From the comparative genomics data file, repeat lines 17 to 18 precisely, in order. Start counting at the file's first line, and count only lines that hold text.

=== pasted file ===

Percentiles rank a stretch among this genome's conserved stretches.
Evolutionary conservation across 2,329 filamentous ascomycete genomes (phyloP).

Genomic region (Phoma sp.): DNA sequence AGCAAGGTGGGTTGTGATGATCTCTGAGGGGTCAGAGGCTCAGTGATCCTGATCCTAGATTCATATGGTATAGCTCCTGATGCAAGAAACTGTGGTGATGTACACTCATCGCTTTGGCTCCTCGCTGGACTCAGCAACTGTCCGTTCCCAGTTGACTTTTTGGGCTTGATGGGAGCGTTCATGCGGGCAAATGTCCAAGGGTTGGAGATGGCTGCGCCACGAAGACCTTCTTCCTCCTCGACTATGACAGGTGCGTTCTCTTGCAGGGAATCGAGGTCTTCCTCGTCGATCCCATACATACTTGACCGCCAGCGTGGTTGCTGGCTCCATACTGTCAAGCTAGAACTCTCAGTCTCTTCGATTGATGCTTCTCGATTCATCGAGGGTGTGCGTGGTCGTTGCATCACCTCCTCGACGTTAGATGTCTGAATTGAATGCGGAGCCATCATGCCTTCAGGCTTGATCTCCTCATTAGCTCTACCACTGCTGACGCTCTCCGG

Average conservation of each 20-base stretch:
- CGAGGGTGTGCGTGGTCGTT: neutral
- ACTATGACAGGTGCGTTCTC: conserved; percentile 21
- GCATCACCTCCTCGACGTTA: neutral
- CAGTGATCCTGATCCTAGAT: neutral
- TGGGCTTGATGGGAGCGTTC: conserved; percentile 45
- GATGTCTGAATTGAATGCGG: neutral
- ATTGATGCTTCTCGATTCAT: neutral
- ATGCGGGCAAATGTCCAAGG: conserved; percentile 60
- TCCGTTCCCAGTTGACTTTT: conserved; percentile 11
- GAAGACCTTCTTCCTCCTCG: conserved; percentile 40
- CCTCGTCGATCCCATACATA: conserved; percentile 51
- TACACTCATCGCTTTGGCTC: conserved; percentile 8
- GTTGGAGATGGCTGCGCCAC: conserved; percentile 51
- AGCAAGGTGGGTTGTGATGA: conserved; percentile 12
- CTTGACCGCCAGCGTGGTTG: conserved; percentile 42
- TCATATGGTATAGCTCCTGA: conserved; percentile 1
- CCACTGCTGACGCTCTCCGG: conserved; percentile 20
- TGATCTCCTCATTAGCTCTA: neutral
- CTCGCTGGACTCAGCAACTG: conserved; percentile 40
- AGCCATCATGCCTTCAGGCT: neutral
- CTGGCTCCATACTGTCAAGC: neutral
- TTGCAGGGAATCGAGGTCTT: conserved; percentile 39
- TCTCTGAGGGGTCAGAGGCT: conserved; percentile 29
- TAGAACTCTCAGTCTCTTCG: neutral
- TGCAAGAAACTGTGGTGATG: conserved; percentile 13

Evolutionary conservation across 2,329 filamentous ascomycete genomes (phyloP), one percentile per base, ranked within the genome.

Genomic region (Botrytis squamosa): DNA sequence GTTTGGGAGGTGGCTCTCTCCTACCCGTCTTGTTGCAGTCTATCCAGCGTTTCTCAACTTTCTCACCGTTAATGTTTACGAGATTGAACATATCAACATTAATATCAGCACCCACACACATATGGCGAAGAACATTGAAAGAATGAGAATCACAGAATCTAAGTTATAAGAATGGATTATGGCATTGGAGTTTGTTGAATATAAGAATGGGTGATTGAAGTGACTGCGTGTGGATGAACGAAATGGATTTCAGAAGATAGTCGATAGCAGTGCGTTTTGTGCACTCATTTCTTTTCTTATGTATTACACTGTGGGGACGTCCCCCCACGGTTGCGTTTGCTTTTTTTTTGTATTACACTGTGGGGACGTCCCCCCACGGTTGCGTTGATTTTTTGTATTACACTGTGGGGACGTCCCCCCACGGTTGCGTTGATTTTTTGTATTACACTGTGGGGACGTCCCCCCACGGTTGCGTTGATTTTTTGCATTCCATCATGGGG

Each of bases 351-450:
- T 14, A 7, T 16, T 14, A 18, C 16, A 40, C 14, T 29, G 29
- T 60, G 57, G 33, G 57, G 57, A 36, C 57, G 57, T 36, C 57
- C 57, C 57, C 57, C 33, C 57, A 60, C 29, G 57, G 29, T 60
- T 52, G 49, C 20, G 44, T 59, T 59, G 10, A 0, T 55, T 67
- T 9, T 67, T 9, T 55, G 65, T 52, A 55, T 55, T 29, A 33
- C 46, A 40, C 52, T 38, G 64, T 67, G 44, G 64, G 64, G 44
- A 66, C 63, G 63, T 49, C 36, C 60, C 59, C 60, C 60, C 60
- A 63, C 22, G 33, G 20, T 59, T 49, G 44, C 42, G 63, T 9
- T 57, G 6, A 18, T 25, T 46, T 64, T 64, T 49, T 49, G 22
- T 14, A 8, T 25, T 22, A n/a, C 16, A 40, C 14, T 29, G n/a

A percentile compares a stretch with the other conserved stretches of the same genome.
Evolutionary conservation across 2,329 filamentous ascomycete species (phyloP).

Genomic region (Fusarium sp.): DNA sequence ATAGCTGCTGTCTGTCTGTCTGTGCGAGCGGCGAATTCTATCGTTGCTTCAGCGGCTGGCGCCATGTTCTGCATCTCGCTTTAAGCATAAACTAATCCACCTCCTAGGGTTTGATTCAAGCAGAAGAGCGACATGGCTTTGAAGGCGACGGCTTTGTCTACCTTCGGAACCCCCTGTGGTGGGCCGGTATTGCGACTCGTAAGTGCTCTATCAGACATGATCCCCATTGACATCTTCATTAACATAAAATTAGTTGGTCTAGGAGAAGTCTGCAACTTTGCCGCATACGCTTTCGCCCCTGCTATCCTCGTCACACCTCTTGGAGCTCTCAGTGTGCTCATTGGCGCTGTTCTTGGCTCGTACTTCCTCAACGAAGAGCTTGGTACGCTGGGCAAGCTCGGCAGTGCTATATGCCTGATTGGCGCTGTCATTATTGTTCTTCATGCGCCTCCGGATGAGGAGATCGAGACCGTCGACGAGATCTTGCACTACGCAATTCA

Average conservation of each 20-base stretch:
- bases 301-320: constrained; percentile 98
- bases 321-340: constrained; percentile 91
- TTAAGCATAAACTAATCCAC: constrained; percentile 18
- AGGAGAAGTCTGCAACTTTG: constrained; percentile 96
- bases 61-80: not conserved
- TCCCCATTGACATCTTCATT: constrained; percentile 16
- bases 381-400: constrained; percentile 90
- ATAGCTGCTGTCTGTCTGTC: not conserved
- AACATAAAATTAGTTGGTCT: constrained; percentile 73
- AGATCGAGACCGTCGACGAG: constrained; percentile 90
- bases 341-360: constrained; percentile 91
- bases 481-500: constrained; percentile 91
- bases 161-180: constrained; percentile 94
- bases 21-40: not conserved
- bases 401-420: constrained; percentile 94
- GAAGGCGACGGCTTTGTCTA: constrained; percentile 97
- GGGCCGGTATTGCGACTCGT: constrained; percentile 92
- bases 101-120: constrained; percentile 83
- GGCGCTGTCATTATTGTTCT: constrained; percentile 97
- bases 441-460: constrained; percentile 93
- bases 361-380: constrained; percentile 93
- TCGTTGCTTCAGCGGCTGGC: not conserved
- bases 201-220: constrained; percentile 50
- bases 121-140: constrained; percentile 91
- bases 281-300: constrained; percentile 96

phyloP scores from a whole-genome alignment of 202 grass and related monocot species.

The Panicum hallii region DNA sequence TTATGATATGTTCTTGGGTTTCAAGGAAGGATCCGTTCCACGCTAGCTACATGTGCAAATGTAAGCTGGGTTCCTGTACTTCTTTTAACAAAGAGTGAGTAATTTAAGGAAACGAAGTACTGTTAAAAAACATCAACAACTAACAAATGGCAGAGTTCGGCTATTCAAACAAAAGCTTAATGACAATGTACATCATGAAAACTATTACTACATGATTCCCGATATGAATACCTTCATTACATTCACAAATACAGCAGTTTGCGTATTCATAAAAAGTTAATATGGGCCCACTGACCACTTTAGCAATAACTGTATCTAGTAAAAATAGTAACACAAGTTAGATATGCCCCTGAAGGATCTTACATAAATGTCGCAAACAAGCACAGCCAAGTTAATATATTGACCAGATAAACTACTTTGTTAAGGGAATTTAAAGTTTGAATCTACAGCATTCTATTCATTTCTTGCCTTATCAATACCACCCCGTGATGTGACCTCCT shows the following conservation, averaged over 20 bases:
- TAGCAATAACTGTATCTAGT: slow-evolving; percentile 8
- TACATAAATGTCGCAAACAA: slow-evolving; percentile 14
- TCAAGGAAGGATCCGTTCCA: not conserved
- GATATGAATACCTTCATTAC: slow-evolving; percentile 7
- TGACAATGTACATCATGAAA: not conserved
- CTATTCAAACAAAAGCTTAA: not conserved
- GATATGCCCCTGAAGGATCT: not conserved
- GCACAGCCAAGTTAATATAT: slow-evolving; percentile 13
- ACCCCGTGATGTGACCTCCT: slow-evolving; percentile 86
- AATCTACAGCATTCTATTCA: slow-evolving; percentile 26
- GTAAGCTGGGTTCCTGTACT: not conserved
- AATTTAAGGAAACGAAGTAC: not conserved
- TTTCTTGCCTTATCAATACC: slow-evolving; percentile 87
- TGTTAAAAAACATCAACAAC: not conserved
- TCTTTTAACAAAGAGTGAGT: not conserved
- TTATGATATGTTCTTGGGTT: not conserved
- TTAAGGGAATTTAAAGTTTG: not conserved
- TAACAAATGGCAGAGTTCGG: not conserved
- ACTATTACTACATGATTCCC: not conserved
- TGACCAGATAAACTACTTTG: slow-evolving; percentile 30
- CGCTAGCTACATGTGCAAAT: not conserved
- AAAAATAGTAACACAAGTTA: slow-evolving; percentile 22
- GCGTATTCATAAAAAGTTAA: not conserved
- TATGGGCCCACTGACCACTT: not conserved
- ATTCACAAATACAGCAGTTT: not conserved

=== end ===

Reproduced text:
- GTTGGAGATGGCTGCGCCAC: conserved; percentile 51
- AGCAAGGTGGGTTGTGATGA: conserved; percentile 12